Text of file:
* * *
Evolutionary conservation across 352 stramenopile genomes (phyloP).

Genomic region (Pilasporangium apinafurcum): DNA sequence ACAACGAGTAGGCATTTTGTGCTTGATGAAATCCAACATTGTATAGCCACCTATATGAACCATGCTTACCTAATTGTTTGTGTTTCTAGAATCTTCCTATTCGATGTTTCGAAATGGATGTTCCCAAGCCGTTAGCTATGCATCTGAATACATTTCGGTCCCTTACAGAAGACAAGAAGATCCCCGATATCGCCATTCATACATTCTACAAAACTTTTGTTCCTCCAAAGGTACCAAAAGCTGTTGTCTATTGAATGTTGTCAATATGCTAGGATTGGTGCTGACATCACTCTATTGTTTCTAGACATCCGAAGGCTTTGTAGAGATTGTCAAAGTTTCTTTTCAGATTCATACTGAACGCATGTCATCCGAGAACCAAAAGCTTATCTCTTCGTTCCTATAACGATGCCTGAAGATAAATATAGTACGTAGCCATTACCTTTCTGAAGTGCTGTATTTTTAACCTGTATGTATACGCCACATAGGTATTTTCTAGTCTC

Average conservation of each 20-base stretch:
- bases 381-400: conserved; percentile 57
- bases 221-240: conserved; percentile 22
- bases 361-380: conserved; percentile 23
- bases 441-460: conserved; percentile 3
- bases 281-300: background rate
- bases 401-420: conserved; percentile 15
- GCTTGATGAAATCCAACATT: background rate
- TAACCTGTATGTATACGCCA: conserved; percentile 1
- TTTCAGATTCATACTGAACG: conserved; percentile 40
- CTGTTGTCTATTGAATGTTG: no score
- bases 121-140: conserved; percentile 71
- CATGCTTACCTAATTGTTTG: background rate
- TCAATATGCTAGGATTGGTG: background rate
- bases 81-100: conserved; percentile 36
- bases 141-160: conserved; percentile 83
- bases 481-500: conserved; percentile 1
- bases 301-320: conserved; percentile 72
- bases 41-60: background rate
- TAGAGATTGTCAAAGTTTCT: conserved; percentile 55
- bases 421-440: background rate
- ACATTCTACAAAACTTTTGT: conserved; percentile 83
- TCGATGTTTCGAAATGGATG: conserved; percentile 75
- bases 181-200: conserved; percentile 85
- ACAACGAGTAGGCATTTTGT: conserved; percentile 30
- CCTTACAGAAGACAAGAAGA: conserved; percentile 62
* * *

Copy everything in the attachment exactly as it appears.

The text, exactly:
Evolutionary conservation across 352 stramenopile genomes (phyloP).

Genomic region (Pilasporangium apinafurcum): DNA sequence ACAACGAGTAGGCATTTTGTGCTTGATGAAATCCAACATTGTATAGCCACCTATATGAACCATGCTTACCTAATTGTTTGTGTTTCTAGAATCTTCCTATTCGATGTTTCGAAATGGATGTTCCCAAGCCGTTAGCTATGCATCTGAATACATTTCGGTCCCTTACAGAAGACAAGAAGATCCCCGATATCGCCATTCATACATTCTACAAAACTTTTGTTCCTCCAAAGGTACCAAAAGCTGTTGTCTATTGAATGTTGTCAATATGCTAGGATTGGTGCTGACATCACTCTATTGTTTCTAGACATCCGAAGGCTTTGTAGAGATTGTCAAAGTTTCTTTTCAGATTCATACTGAACGCATGTCATCCGAGAACCAAAAGCTTATCTCTTCGTTCCTATAACGATGCCTGAAGATAAATATAGTACGTAGCCATTACCTTTCTGAAGTGCTGTATTTTTAACCTGTATGTATACGCCACATAGGTATTTTCTAGTCTC

Average conservation of each 20-base stretch:
- bases 381-400: conserved; percentile 57
- bases 221-240: conserved; percentile 22
- bases 361-380: conserved; percentile 23
- bases 441-460: conserved; percentile 3
- bases 281-300: background rate
- bases 401-420: conserved; percentile 15
- GCTTGATGAAATCCAACATT: background rate
- TAACCTGTATGTATACGCCA: conserved; percentile 1
- TTTCAGATTCATACTGAACG: conserved; percentile 40
- CTGTTGTCTATTGAATGTTG: no score
- bases 121-140: conserved; percentile 71
- CATGCTTACCTAATTGTTTG: background rate
- TCAATATGCTAGGATTGGTG: background rate
- bases 81-100: conserved; percentile 36
- bases 141-160: conserved; percentile 83
- bases 481-500: conserved; percentile 1
- bases 301-320: conserved; percentile 72
- bases 41-60: background rate
- TAGAGATTGTCAAAGTTTCT: conserved; percentile 55
- bases 421-440: background rate
- ACATTCTACAAAACTTTTGT: conserved; percentile 83
- TCGATGTTTCGAAATGGATG: conserved; percentile 75
- bases 181-200: conserved; percentile 85
- ACAACGAGTAGGCATTTTGT: conserved; percentile 30
- CCTTACAGAAGACAAGAAGA: conserved; percentile 62